Since the belt is prestretched, i.e. in tension, and passes over a crown shaped drive, the center of the belt (that portion of the belt disposed about the drive sprockets) travels at a faster speed than the marginal edge portions. However, the freely rotating side drums 258, 260 will allow the speed of the marginal edge portions to catch up with the center portions thereby substantially eliminating scrubbing of the edges of the belt as would normally occur with those drives wherein the side drums are fixed to the shaft for rotation therewith along with the rotation of the drive sprockets.

DRIVE SPROCKETS

As previously discussed, the chain 246 is attached loosely to the belt 12 in a relaxed mode, and then, when it is assembled into the train, the belt is stretched until the chain links are tight. When the chain 246 is in such taut condition, the belt is elongated approximately ten percent (10%). As the chain 246 passes over the drive sprockets 248, the belt travels on a greater radius than the chain and thus, an additional stretch load, in the range of approximately 36%, is imposed on the belt. The free rotating idler drums 258, 260 on each side of the sprockets 248 are tapered outward and are slightly smaller than the sprockets thereby giving a crowning effect to the assembly and functioning to relieve the stretch on the edges of the belt. The greatest concentration of tension in the belt 12 is in the area immediately over the chain 246 and between the chain and belt fasteners (not shown). The tension in this area has been relieved by approximately ten percent (10%) by the unique configuration of the drive sprockets 248 and their operative relationship with the chain 246 which will now be discussed in further detail.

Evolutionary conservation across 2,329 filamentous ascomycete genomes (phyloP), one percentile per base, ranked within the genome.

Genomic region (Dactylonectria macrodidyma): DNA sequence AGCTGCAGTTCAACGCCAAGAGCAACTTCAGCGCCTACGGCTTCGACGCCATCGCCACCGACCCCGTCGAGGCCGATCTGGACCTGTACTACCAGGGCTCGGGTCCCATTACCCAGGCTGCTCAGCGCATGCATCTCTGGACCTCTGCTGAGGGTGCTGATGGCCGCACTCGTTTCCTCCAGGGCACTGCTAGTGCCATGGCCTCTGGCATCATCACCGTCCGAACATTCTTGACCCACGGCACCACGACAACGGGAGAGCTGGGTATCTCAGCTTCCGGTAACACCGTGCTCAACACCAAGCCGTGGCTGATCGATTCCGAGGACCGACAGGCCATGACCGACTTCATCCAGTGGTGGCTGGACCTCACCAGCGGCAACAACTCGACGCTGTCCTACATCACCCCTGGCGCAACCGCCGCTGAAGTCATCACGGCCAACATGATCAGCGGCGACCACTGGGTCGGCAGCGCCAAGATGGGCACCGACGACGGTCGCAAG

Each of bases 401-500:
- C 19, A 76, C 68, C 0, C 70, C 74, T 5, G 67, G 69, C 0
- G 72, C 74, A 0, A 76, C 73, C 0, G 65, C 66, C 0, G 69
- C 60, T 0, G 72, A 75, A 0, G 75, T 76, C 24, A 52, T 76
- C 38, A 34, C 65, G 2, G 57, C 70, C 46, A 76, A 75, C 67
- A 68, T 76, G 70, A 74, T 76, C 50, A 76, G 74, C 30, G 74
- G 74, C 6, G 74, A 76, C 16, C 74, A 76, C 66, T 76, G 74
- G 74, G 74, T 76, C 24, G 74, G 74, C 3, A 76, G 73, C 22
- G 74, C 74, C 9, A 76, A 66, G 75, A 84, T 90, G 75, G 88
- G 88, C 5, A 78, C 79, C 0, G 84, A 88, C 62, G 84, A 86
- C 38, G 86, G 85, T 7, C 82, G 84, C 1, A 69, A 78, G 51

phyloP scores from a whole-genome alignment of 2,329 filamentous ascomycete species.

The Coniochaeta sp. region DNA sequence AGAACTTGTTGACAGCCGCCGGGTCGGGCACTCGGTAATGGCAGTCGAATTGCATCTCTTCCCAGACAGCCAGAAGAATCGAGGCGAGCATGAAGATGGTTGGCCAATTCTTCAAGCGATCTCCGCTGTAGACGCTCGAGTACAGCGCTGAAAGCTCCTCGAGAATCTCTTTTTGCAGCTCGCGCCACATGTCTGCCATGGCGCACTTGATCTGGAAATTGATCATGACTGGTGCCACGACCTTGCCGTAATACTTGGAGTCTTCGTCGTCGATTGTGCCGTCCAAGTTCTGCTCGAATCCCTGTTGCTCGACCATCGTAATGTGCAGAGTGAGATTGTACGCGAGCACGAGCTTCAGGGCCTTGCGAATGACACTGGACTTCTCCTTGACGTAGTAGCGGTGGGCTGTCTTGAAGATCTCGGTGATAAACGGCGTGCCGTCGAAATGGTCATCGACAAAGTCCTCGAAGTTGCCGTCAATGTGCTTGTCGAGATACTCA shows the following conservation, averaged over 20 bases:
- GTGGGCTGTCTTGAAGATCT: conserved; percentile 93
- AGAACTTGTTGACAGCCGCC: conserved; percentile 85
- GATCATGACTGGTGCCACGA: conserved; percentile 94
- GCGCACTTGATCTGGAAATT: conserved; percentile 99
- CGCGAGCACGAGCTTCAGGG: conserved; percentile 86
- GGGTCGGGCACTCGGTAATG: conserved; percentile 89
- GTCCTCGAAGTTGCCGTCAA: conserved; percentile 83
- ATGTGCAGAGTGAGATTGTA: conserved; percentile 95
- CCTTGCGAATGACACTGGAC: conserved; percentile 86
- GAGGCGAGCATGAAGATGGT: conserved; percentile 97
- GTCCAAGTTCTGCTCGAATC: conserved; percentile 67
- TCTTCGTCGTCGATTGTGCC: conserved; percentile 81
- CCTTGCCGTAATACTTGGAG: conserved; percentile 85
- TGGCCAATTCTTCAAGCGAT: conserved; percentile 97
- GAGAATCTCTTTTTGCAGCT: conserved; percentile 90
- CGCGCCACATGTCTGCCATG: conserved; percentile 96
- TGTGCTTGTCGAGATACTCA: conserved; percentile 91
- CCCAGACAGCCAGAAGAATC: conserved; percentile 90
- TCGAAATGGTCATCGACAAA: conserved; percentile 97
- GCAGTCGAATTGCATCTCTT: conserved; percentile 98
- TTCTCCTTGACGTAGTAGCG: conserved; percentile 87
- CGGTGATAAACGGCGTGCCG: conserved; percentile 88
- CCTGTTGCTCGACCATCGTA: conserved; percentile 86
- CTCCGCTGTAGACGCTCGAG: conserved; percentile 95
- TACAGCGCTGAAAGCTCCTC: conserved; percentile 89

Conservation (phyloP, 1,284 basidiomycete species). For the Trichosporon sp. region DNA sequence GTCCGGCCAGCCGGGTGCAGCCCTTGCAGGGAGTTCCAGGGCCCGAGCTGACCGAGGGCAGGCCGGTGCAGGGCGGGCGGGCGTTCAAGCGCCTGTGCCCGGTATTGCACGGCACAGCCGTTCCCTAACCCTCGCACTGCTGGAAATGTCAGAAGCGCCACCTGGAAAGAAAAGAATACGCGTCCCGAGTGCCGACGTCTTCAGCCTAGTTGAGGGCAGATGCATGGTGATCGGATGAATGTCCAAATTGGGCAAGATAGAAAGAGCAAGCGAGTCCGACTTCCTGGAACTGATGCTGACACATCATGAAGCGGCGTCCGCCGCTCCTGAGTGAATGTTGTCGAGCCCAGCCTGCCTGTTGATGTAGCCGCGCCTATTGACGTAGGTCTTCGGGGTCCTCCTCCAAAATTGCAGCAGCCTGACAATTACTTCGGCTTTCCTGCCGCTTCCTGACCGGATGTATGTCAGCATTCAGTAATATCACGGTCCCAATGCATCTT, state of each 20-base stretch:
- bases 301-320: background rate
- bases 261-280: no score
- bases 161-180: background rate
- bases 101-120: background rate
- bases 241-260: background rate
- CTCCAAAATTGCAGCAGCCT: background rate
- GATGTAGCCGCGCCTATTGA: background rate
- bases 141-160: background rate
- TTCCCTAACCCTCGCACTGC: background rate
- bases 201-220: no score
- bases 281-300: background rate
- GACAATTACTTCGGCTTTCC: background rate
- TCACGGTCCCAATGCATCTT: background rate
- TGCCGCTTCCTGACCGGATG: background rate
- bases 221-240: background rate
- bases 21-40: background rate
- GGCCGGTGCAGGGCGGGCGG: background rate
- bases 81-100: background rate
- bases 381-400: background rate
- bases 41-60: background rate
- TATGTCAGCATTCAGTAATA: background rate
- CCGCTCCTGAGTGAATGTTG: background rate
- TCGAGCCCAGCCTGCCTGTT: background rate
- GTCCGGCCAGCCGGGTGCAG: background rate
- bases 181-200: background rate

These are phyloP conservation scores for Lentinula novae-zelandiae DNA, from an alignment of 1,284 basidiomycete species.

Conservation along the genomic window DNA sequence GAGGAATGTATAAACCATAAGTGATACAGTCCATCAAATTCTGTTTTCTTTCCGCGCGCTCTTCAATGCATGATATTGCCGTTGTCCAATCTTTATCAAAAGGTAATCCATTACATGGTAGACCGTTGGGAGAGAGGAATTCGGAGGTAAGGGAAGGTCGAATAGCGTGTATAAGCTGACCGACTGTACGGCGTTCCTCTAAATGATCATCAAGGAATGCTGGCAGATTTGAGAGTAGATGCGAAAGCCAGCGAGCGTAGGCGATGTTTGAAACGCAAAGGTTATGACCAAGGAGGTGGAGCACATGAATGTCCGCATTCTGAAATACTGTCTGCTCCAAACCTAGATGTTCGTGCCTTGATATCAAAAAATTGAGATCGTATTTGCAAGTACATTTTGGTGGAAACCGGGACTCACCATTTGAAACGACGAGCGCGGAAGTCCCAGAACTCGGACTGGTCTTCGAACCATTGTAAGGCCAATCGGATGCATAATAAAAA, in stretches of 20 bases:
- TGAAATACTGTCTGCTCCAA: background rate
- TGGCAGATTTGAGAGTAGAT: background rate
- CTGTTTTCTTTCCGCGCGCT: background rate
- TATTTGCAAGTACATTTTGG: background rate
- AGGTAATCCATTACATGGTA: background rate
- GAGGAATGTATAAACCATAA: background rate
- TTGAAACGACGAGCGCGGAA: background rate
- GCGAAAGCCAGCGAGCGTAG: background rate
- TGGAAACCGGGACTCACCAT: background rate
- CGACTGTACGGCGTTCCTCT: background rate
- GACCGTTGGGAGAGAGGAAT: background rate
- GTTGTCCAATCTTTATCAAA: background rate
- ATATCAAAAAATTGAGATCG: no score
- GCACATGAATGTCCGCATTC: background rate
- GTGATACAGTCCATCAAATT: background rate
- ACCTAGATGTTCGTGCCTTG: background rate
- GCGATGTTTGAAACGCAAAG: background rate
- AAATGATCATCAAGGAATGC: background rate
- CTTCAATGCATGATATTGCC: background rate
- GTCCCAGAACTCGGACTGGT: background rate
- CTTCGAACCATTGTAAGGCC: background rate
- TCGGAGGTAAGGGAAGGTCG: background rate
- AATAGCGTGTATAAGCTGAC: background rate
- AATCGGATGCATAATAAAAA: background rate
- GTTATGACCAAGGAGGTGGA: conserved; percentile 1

In discussing the drive, reference will be made to FIGS. 19 and 20 and particularly FIG. 20 wherein there is shown, for the sake of clarity, a portion of the chain 246 in drive engagement with a portion of one of the drive sprockets 248 (left sprocket), it being understood that the other one of the drive sprockets engages the opposite side of the chain in a like manner. As discussed above, the chain 246 consists of alternating H-shaped drive links and alternating C-shaped connecting links interposed between adjacent H-links. As seen in FIG. 20 and for simplicity in explanation, reference numerals 262, 264, and 266 have been assigned to three of the H-shaped links and reference numerals 268 and 270 have been assigned to the connecting links. Additionally, the letters "a" and "b" have been assigned respectively to the outwardly projecting cylindrical front and rear portions of each of the H-shaped links 262, 264, and 266. The chain per se is not a part of this invention and is described and claimed in the above referred to patent application. Furthermore, it should be said that this particular chain is shown for illustrational purposes only and is one type chain which cooperates with the drive sprockets 248, there being other such chains of different designs which will also cooperate with the drive sprockets so as to relieve the additional tension imparted to the prestretched belt 12 as it passes over the drive sprockets 248.